Print

Print


To me that instinctively raises the question of syllabification, because there is a noticeable difference between the stop and the release of plosives (esp? with a following vowel), but not with sonorants. Again instinctively, to me that means I might potentially be comfortable with writing /kam:a/, but /kap:a/ strikes me as odd. 

Eugene

Sent from my iPhone

On 25 Feb 2012, at 19:30, Peter Collier <[log in to unmask]> wrote:

> I have seen some geminate consonants written both as, for example /mm/ and
> /m:/.  Is there any difference between the two (assuming there is no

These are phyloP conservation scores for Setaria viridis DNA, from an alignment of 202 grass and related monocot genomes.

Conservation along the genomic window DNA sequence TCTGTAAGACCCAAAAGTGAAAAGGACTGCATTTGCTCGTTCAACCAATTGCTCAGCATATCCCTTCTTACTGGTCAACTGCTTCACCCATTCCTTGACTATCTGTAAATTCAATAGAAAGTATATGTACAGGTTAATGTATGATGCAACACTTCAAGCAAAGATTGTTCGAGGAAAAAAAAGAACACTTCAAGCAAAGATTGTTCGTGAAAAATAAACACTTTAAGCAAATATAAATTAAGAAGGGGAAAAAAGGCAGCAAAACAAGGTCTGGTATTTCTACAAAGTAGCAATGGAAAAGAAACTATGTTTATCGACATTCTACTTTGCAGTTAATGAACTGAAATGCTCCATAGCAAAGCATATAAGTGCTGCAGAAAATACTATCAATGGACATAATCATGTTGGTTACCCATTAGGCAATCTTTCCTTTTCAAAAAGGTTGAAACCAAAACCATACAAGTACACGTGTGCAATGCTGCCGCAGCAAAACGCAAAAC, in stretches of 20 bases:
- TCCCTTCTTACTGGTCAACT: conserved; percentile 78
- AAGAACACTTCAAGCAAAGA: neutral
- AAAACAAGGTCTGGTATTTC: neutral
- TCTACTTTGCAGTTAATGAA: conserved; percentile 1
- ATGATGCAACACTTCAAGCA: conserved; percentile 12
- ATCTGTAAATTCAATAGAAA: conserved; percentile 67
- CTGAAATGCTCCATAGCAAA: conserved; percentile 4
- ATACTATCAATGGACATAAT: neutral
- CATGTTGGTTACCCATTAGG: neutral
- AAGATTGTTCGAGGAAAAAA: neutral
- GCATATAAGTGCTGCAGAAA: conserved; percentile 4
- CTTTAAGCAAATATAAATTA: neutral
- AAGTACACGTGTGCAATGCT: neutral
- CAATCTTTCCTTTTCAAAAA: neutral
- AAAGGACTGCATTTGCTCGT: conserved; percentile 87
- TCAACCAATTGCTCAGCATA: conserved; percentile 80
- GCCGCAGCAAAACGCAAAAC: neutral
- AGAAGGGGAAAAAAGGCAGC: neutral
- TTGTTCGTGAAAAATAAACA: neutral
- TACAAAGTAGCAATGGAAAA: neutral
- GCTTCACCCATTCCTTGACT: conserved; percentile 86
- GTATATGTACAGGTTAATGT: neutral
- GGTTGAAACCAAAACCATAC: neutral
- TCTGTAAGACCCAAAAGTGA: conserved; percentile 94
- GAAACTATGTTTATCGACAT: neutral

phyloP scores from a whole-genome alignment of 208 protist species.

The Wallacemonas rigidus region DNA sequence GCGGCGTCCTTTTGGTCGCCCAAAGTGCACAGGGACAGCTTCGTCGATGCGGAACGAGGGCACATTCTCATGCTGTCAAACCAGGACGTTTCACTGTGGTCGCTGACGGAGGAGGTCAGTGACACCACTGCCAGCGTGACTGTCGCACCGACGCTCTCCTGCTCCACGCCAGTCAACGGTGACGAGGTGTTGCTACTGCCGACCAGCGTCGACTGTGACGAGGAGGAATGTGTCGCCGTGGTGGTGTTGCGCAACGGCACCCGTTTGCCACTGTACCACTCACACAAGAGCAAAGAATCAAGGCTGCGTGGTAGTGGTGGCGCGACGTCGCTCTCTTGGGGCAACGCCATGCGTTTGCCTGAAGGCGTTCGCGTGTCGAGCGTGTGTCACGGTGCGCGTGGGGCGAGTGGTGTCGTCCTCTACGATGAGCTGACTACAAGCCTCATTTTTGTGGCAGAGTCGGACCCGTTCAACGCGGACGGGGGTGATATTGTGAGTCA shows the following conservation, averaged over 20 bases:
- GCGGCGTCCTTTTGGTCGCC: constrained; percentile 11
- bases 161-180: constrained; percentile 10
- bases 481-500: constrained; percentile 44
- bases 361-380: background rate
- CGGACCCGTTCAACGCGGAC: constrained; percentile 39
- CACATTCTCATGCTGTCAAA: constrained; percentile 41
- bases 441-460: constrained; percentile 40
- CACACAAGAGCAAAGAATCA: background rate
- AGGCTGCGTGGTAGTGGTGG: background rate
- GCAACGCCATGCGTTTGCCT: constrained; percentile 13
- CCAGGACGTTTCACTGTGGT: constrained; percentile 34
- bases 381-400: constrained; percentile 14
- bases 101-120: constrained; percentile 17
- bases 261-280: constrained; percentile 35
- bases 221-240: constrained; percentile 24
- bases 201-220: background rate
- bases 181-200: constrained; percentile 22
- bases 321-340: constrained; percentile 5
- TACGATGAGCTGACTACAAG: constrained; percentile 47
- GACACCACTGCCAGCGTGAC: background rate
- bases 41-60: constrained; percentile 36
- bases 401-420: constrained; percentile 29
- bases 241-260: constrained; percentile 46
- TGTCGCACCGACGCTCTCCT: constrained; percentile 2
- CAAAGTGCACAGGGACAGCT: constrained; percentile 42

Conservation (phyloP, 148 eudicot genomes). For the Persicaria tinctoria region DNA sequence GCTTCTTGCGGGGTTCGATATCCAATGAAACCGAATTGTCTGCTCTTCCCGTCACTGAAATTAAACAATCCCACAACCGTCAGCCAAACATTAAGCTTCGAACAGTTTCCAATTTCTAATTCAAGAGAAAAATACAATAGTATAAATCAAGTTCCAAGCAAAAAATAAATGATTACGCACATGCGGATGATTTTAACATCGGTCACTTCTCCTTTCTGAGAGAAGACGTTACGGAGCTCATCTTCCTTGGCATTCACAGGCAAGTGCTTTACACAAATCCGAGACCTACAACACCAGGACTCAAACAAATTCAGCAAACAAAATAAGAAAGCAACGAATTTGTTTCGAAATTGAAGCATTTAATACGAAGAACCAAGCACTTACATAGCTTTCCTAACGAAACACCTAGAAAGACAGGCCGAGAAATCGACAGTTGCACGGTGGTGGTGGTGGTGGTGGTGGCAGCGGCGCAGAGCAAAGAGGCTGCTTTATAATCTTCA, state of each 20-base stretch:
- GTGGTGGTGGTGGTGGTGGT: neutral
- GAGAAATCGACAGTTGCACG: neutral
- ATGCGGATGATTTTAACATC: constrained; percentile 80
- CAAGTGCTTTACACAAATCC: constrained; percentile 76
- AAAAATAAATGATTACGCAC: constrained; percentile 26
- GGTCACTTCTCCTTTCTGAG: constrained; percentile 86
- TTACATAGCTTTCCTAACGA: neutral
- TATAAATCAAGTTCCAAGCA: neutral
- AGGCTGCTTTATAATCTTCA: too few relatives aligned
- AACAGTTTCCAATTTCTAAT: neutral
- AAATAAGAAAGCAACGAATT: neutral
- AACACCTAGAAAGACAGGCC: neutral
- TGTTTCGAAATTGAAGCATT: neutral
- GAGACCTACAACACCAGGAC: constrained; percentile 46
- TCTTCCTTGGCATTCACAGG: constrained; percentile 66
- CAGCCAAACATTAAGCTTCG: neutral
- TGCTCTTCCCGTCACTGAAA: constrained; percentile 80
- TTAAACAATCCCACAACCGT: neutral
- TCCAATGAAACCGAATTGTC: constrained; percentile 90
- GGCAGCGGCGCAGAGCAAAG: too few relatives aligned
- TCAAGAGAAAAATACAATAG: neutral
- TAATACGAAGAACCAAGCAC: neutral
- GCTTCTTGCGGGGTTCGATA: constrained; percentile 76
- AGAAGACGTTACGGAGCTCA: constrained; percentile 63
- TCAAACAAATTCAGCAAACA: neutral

> syllable boundary), or is it just a question of notational style? Originally
> I had only ever seen the length marker used on vowels, I remember being
> quite flummoxed the first time I saw it used with a consonant!
> 
> 
> 
> A thought has just occurred, is the use of  :  restricted to sonorants? When
> I think about it, I don't recall having seen it used with a stop.
> 
> 
> 
> 
> 
> 
> 
>